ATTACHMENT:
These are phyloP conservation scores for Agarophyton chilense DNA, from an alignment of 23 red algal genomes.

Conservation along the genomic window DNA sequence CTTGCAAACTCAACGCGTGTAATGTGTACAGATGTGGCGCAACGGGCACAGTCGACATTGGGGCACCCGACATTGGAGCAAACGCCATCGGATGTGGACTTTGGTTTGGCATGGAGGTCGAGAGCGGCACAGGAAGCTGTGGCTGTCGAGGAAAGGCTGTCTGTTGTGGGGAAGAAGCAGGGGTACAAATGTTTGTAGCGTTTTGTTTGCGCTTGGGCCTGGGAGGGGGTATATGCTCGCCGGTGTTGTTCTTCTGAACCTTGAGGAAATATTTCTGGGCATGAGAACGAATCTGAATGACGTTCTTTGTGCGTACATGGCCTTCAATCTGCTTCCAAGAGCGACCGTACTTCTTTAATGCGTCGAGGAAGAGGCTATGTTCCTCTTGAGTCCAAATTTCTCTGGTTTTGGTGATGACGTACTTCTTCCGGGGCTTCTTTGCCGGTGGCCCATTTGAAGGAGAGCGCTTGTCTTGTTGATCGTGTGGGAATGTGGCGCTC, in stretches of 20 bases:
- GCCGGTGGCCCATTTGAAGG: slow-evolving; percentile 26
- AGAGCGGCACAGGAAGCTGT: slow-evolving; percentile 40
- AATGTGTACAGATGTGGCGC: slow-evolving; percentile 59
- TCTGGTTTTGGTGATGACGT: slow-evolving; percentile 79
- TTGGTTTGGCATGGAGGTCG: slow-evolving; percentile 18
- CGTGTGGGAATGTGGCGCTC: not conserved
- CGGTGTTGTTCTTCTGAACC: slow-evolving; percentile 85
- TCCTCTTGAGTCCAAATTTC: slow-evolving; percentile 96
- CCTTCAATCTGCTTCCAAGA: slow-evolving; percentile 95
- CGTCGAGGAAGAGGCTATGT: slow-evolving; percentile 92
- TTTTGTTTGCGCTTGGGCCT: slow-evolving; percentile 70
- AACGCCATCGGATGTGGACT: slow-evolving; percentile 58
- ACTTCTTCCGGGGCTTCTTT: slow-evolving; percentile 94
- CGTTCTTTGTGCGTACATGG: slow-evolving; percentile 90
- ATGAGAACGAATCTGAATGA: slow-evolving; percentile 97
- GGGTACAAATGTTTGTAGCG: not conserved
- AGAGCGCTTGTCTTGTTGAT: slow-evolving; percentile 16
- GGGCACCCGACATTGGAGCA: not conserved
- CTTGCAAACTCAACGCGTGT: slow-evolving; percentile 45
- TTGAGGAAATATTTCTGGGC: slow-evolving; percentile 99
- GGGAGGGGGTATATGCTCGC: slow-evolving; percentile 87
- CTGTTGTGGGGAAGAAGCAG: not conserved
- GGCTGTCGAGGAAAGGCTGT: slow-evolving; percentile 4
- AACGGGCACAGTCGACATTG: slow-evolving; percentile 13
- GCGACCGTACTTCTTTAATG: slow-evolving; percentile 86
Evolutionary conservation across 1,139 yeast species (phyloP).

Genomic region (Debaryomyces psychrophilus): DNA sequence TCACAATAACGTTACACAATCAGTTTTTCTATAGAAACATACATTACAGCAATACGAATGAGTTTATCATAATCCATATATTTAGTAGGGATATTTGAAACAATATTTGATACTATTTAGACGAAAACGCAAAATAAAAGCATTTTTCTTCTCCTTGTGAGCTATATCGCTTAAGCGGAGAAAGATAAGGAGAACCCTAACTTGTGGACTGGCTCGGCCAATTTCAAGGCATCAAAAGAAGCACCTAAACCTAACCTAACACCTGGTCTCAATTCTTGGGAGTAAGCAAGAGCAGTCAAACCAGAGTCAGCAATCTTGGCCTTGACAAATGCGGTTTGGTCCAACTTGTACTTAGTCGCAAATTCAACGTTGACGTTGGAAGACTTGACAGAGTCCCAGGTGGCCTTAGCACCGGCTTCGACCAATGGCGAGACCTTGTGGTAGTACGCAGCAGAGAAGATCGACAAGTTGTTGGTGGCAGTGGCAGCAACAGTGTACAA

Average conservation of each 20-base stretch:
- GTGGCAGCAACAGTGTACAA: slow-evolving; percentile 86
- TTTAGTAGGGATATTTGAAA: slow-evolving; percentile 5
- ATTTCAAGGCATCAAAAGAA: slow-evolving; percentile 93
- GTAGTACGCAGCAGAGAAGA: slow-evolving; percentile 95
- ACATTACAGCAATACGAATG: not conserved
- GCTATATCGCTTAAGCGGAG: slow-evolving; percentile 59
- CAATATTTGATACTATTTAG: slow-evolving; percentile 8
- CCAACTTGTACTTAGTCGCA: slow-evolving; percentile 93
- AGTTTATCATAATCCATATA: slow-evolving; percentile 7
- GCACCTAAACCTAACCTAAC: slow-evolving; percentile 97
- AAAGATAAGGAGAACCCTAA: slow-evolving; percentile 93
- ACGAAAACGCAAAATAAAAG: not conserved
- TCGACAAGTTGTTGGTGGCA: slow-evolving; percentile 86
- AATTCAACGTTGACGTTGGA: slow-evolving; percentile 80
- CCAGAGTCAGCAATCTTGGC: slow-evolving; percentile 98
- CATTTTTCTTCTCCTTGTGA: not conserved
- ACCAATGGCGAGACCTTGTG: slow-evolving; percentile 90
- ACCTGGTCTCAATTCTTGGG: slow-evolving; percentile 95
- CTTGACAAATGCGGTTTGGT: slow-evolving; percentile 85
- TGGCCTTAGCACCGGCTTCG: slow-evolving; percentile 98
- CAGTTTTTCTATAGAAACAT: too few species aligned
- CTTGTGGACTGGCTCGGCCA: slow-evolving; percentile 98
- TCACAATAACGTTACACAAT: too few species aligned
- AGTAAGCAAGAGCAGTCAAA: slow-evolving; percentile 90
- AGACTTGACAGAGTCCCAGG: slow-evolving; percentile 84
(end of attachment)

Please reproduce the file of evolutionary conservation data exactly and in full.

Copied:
These are phyloP conservation scores for Agarophyton chilense DNA, from an alignment of 23 red algal genomes.

Conservation along the genomic window DNA sequence CTTGCAAACTCAACGCGTGTAATGTGTACAGATGTGGCGCAACGGGCACAGTCGACATTGGGGCACCCGACATTGGAGCAAACGCCATCGGATGTGGACTTTGGTTTGGCATGGAGGTCGAGAGCGGCACAGGAAGCTGTGGCTGTCGAGGAAAGGCTGTCTGTTGTGGGGAAGAAGCAGGGGTACAAATGTTTGTAGCGTTTTGTTTGCGCTTGGGCCTGGGAGGGGGTATATGCTCGCCGGTGTTGTTCTTCTGAACCTTGAGGAAATATTTCTGGGCATGAGAACGAATCTGAATGACGTTCTTTGTGCGTACATGGCCTTCAATCTGCTTCCAAGAGCGACCGTACTTCTTTAATGCGTCGAGGAAGAGGCTATGTTCCTCTTGAGTCCAAATTTCTCTGGTTTTGGTGATGACGTACTTCTTCCGGGGCTTCTTTGCCGGTGGCCCATTTGAAGGAGAGCGCTTGTCTTGTTGATCGTGTGGGAATGTGGCGCTC, in stretches of 20 bases:
- GCCGGTGGCCCATTTGAAGG: slow-evolving; percentile 26
- AGAGCGGCACAGGAAGCTGT: slow-evolving; percentile 40
- AATGTGTACAGATGTGGCGC: slow-evolving; percentile 59
- TCTGGTTTTGGTGATGACGT: slow-evolving; percentile 79
- TTGGTTTGGCATGGAGGTCG: slow-evolving; percentile 18
- CGTGTGGGAATGTGGCGCTC: not conserved
- CGGTGTTGTTCTTCTGAACC: slow-evolving; percentile 85
- TCCTCTTGAGTCCAAATTTC: slow-evolving; percentile 96
- CCTTCAATCTGCTTCCAAGA: slow-evolving; percentile 95
- CGTCGAGGAAGAGGCTATGT: slow-evolving; percentile 92
- TTTTGTTTGCGCTTGGGCCT: slow-evolving; percentile 70
- AACGCCATCGGATGTGGACT: slow-evolving; percentile 58
- ACTTCTTCCGGGGCTTCTTT: slow-evolving; percentile 94
- CGTTCTTTGTGCGTACATGG: slow-evolving; percentile 90
- ATGAGAACGAATCTGAATGA: slow-evolving; percentile 97
- GGGTACAAATGTTTGTAGCG: not conserved
- AGAGCGCTTGTCTTGTTGAT: slow-evolving; percentile 16
- GGGCACCCGACATTGGAGCA: not conserved
- CTTGCAAACTCAACGCGTGT: slow-evolving; percentile 45
- TTGAGGAAATATTTCTGGGC: slow-evolving; percentile 99
- GGGAGGGGGTATATGCTCGC: slow-evolving; percentile 87
- CTGTTGTGGGGAAGAAGCAG: not conserved
- GGCTGTCGAGGAAAGGCTGT: slow-evolving; percentile 4
- AACGGGCACAGTCGACATTG: slow-evolving; percentile 13
- GCGACCGTACTTCTTTAATG: slow-evolving; percentile 86
Evolutionary conservation across 1,139 yeast species (phyloP).

Genomic region (Debaryomyces psychrophilus): DNA sequence TCACAATAACGTTACACAATCAGTTTTTCTATAGAAACATACATTACAGCAATACGAATGAGTTTATCATAATCCATATATTTAGTAGGGATATTTGAAACAATATTTGATACTATTTAGACGAAAACGCAAAATAAAAGCATTTTTCTTCTCCTTGTGAGCTATATCGCTTAAGCGGAGAAAGATAAGGAGAACCCTAACTTGTGGACTGGCTCGGCCAATTTCAAGGCATCAAAAGAAGCACCTAAACCTAACCTAACACCTGGTCTCAATTCTTGGGAGTAAGCAAGAGCAGTCAAACCAGAGTCAGCAATCTTGGCCTTGACAAATGCGGTTTGGTCCAACTTGTACTTAGTCGCAAATTCAACGTTGACGTTGGAAGACTTGACAGAGTCCCAGGTGGCCTTAGCACCGGCTTCGACCAATGGCGAGACCTTGTGGTAGTACGCAGCAGAGAAGATCGACAAGTTGTTGGTGGCAGTGGCAGCAACAGTGTACAA

Average conservation of each 20-base stretch:
- GTGGCAGCAACAGTGTACAA: slow-evolving; percentile 86
- TTTAGTAGGGATATTTGAAA: slow-evolving; percentile 5
- ATTTCAAGGCATCAAAAGAA: slow-evolving; percentile 93
- GTAGTACGCAGCAGAGAAGA: slow-evolving; percentile 95
- ACATTACAGCAATACGAATG: not conserved
- GCTATATCGCTTAAGCGGAG: slow-evolving; percentile 59
- CAATATTTGATACTATTTAG: slow-evolving; percentile 8
- CCAACTTGTACTTAGTCGCA: slow-evolving; percentile 93
- AGTTTATCATAATCCATATA: slow-evolving; percentile 7
- GCACCTAAACCTAACCTAAC: slow-evolving; percentile 97
- AAAGATAAGGAGAACCCTAA: slow-evolving; percentile 93
- ACGAAAACGCAAAATAAAAG: not conserved
- TCGACAAGTTGTTGGTGGCA: slow-evolving; percentile 86
- AATTCAACGTTGACGTTGGA: slow-evolving; percentile 80
- CCAGAGTCAGCAATCTTGGC: slow-evolving; percentile 98
- CATTTTTCTTCTCCTTGTGA: not conserved
- ACCAATGGCGAGACCTTGTG: slow-evolving; percentile 90
- ACCTGGTCTCAATTCTTGGG: slow-evolving; percentile 95
- CTTGACAAATGCGGTTTGGT: slow-evolving; percentile 85
- TGGCCTTAGCACCGGCTTCG: slow-evolving; percentile 98
- CAGTTTTTCTATAGAAACAT: too few species aligned
- CTTGTGGACTGGCTCGGCCA: slow-evolving; percentile 98
- TCACAATAACGTTACACAAT: too few species aligned
- AGTAAGCAAGAGCAGTCAAA: slow-evolving; percentile 90
- AGACTTGACAGAGTCCCAGG: slow-evolving; percentile 84